Dangerous Minds pal Paul Gallagher posted a fascinating interview with animator John Butler at his wonderful Planet Paul blog where he writes about cultural obscurities and and things that interest him:
In 2001, Channel 4 television, in the UK, broadcast a 20-part sci-fi short animation series called Workgroup Alpha. It starred Ed Bishop and dealt with a team of inter-dimensional consultants, lost on an intergalactic space mission. Bishop, with his association as Commander Straker from Gerry Anderson’s cult TV hit UFO, was ideally cast as Aquarius, the Enterprise Class Visionary, who with his fellow travellers explored “a whole new dimension in universal solutions.”
Though there is the passing hint of Frederick Pohl’s satirical sci-fi classic The Space Merchants, which imagined a world run by ad agencies, Workgroup Alpha offered an intelligent and witty critique of the growing cultural obsession with corporate speak, focus groups, PR consultants, and all those other anemic constructs that have depersonalized our world.
The end credit to the series was attributed to the Butler Brothers, the name by which John and Paul Butler operate. Paul is the co-producer, writer and conceptual consultant. John is writer, designer, animator, composer, co-producer, and director.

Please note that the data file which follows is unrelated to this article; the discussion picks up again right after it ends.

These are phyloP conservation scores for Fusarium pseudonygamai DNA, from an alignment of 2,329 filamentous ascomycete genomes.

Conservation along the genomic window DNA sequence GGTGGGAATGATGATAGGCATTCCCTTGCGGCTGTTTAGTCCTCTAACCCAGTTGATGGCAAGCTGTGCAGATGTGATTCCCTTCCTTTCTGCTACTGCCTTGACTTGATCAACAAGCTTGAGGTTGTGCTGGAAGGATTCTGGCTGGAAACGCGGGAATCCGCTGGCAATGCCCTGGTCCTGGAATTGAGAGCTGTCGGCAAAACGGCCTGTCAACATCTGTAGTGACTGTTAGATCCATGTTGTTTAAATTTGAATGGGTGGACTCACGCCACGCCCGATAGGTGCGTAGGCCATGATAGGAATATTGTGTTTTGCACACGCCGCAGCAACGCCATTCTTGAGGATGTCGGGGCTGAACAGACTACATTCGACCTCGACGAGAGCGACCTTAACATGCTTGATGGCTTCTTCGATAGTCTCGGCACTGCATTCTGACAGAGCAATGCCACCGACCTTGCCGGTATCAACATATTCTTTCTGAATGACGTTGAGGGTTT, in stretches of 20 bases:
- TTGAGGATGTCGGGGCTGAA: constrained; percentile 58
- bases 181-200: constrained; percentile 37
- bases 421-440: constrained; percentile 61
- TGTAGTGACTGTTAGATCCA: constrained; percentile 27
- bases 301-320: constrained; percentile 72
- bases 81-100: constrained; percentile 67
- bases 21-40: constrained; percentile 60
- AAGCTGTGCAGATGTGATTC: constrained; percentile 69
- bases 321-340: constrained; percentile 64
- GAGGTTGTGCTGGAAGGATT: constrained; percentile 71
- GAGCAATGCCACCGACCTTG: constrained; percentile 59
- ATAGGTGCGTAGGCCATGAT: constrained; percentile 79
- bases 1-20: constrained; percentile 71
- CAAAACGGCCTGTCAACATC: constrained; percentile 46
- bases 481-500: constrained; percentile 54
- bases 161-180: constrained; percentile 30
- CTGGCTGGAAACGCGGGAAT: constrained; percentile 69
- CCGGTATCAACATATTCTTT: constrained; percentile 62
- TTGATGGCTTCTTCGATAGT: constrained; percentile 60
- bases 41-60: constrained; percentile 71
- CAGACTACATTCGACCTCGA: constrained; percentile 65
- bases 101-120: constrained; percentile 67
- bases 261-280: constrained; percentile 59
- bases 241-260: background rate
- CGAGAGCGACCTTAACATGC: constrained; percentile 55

I first heard about the Butler Brothers through friends, though it was always John Butler who attracted the most attention. His name was mentioned with that hushed reverential tone and nodding head of respect that said we had touched on some sacred matter. It made Butler seem almost mythical – a great creative artist who lived somewhere (no one seemed quite sure where, or if they did, didn’t say), a garret most likely, where he created, with help from his brother, these incredible digital animations, of such intelligence and imagination.
I sent Paul a quick note last week that I had enjoyed his interview and he replied:
“Butler’s latest animation, Children of the Null, was inspired by Dennis Wheatley and to an extent, more Stephen King. When I asked him about it, he said the Children of the Null was about the occult practice of finance.
“I tend to think of Finance as an occult concern, hence the masks of the Transactors. The fact that during the collapse, derivatives were described as being too complex to understand confirms this suspicion.”
Though John is an atheist - he sees capitalism as an evil.
I think he just might have something there.”
Do androids dream of eclectic sheep? – an interview with John Butler (Planet Paul)